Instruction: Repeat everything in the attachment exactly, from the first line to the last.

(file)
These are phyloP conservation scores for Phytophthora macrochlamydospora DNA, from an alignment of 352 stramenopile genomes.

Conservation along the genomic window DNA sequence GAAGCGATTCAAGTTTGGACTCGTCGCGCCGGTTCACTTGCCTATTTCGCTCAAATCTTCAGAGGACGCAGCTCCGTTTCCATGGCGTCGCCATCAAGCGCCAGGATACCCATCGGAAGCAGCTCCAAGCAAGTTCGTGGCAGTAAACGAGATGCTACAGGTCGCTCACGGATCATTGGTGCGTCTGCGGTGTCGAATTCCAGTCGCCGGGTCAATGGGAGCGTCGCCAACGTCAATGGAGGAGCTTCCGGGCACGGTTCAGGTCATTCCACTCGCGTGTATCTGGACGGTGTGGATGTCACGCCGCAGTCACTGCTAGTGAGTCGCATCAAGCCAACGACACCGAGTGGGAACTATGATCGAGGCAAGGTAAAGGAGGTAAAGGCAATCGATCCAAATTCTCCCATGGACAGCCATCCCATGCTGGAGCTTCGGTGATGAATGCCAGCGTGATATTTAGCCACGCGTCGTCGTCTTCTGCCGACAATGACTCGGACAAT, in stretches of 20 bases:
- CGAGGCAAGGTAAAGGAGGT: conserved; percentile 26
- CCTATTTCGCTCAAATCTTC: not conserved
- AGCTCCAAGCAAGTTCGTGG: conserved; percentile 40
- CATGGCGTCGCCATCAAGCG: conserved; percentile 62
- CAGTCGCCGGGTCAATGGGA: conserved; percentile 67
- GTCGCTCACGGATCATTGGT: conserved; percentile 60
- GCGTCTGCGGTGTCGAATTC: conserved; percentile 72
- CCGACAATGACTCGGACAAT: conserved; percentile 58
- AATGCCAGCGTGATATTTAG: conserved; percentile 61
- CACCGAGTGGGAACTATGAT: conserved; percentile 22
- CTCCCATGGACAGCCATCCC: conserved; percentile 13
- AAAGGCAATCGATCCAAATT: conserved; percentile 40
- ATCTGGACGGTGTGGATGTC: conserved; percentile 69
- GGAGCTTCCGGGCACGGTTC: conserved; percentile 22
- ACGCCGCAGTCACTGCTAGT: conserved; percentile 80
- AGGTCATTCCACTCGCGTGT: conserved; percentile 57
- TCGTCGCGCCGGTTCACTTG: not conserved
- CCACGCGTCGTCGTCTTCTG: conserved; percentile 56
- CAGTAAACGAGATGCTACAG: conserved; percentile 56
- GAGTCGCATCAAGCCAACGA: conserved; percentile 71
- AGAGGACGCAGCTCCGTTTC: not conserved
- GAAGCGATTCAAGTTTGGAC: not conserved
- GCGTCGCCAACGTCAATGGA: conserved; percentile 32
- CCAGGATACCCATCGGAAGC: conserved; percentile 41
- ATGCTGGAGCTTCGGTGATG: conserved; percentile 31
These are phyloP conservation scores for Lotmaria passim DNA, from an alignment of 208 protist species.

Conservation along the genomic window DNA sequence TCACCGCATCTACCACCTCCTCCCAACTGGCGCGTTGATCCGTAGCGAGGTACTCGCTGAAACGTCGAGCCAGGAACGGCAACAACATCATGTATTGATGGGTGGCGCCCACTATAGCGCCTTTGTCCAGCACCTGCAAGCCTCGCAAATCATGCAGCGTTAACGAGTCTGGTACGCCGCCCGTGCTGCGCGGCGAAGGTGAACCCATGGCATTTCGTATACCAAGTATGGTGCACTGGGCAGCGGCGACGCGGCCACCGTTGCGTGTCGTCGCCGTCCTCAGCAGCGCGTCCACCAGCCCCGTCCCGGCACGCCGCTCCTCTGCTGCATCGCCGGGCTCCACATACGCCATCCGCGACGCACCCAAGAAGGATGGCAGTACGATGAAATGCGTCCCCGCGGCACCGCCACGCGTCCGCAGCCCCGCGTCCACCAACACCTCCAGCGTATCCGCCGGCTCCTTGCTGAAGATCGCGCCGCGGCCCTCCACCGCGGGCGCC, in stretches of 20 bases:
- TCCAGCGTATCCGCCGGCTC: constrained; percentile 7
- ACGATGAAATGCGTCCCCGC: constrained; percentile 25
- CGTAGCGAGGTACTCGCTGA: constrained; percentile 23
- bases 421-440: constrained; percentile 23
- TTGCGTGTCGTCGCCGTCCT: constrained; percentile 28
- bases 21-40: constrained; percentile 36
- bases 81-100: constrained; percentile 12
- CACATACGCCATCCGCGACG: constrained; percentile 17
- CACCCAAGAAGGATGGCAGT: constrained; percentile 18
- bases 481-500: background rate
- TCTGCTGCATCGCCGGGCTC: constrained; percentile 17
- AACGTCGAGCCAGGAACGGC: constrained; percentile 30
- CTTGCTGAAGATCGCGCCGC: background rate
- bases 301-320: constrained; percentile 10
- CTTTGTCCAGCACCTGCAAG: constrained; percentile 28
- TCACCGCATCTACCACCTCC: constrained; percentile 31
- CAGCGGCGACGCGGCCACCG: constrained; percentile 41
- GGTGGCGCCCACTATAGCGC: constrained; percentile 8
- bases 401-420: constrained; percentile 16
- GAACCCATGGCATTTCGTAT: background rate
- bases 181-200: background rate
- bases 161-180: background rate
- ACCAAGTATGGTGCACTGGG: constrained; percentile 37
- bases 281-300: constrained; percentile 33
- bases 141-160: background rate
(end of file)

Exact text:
These are phyloP conservation scores for Phytophthora macrochlamydospora DNA, from an alignment of 352 stramenopile genomes.

Conservation along the genomic window DNA sequence GAAGCGATTCAAGTTTGGACTCGTCGCGCCGGTTCACTTGCCTATTTCGCTCAAATCTTCAGAGGACGCAGCTCCGTTTCCATGGCGTCGCCATCAAGCGCCAGGATACCCATCGGAAGCAGCTCCAAGCAAGTTCGTGGCAGTAAACGAGATGCTACAGGTCGCTCACGGATCATTGGTGCGTCTGCGGTGTCGAATTCCAGTCGCCGGGTCAATGGGAGCGTCGCCAACGTCAATGGAGGAGCTTCCGGGCACGGTTCAGGTCATTCCACTCGCGTGTATCTGGACGGTGTGGATGTCACGCCGCAGTCACTGCTAGTGAGTCGCATCAAGCCAACGACACCGAGTGGGAACTATGATCGAGGCAAGGTAAAGGAGGTAAAGGCAATCGATCCAAATTCTCCCATGGACAGCCATCCCATGCTGGAGCTTCGGTGATGAATGCCAGCGTGATATTTAGCCACGCGTCGTCGTCTTCTGCCGACAATGACTCGGACAAT, in stretches of 20 bases:
- CGAGGCAAGGTAAAGGAGGT: conserved; percentile 26
- CCTATTTCGCTCAAATCTTC: not conserved
- AGCTCCAAGCAAGTTCGTGG: conserved; percentile 40
- CATGGCGTCGCCATCAAGCG: conserved; percentile 62
- CAGTCGCCGGGTCAATGGGA: conserved; percentile 67
- GTCGCTCACGGATCATTGGT: conserved; percentile 60
- GCGTCTGCGGTGTCGAATTC: conserved; percentile 72
- CCGACAATGACTCGGACAAT: conserved; percentile 58
- AATGCCAGCGTGATATTTAG: conserved; percentile 61
- CACCGAGTGGGAACTATGAT: conserved; percentile 22
- CTCCCATGGACAGCCATCCC: conserved; percentile 13
- AAAGGCAATCGATCCAAATT: conserved; percentile 40
- ATCTGGACGGTGTGGATGTC: conserved; percentile 69
- GGAGCTTCCGGGCACGGTTC: conserved; percentile 22
- ACGCCGCAGTCACTGCTAGT: conserved; percentile 80
- AGGTCATTCCACTCGCGTGT: conserved; percentile 57
- TCGTCGCGCCGGTTCACTTG: not conserved
- CCACGCGTCGTCGTCTTCTG: conserved; percentile 56
- CAGTAAACGAGATGCTACAG: conserved; percentile 56
- GAGTCGCATCAAGCCAACGA: conserved; percentile 71
- AGAGGACGCAGCTCCGTTTC: not conserved
- GAAGCGATTCAAGTTTGGAC: not conserved
- GCGTCGCCAACGTCAATGGA: conserved; percentile 32
- CCAGGATACCCATCGGAAGC: conserved; percentile 41
- ATGCTGGAGCTTCGGTGATG: conserved; percentile 31
These are phyloP conservation scores for Lotmaria passim DNA, from an alignment of 208 protist species.

Conservation along the genomic window DNA sequence TCACCGCATCTACCACCTCCTCCCAACTGGCGCGTTGATCCGTAGCGAGGTACTCGCTGAAACGTCGAGCCAGGAACGGCAACAACATCATGTATTGATGGGTGGCGCCCACTATAGCGCCTTTGTCCAGCACCTGCAAGCCTCGCAAATCATGCAGCGTTAACGAGTCTGGTACGCCGCCCGTGCTGCGCGGCGAAGGTGAACCCATGGCATTTCGTATACCAAGTATGGTGCACTGGGCAGCGGCGACGCGGCCACCGTTGCGTGTCGTCGCCGTCCTCAGCAGCGCGTCCACCAGCCCCGTCCCGGCACGCCGCTCCTCTGCTGCATCGCCGGGCTCCACATACGCCATCCGCGACGCACCCAAGAAGGATGGCAGTACGATGAAATGCGTCCCCGCGGCACCGCCACGCGTCCGCAGCCCCGCGTCCACCAACACCTCCAGCGTATCCGCCGGCTCCTTGCTGAAGATCGCGCCGCGGCCCTCCACCGCGGGCGCC, in stretches of 20 bases:
- TCCAGCGTATCCGCCGGCTC: constrained; percentile 7
- ACGATGAAATGCGTCCCCGC: constrained; percentile 25
- CGTAGCGAGGTACTCGCTGA: constrained; percentile 23
- bases 421-440: constrained; percentile 23
- TTGCGTGTCGTCGCCGTCCT: constrained; percentile 28
- bases 21-40: constrained; percentile 36
- bases 81-100: constrained; percentile 12
- CACATACGCCATCCGCGACG: constrained; percentile 17
- CACCCAAGAAGGATGGCAGT: constrained; percentile 18
- bases 481-500: background rate
- TCTGCTGCATCGCCGGGCTC: constrained; percentile 17
- AACGTCGAGCCAGGAACGGC: constrained; percentile 30
- CTTGCTGAAGATCGCGCCGC: background rate
- bases 301-320: constrained; percentile 10
- CTTTGTCCAGCACCTGCAAG: constrained; percentile 28
- TCACCGCATCTACCACCTCC: constrained; percentile 31
- CAGCGGCGACGCGGCCACCG: constrained; percentile 41
- GGTGGCGCCCACTATAGCGC: constrained; percentile 8
- bases 401-420: constrained; percentile 16
- GAACCCATGGCATTTCGTAT: background rate
- bases 181-200: background rate
- bases 161-180: background rate
- ACCAAGTATGGTGCACTGGG: constrained; percentile 37
- bases 281-300: constrained; percentile 33
- bases 141-160: background rate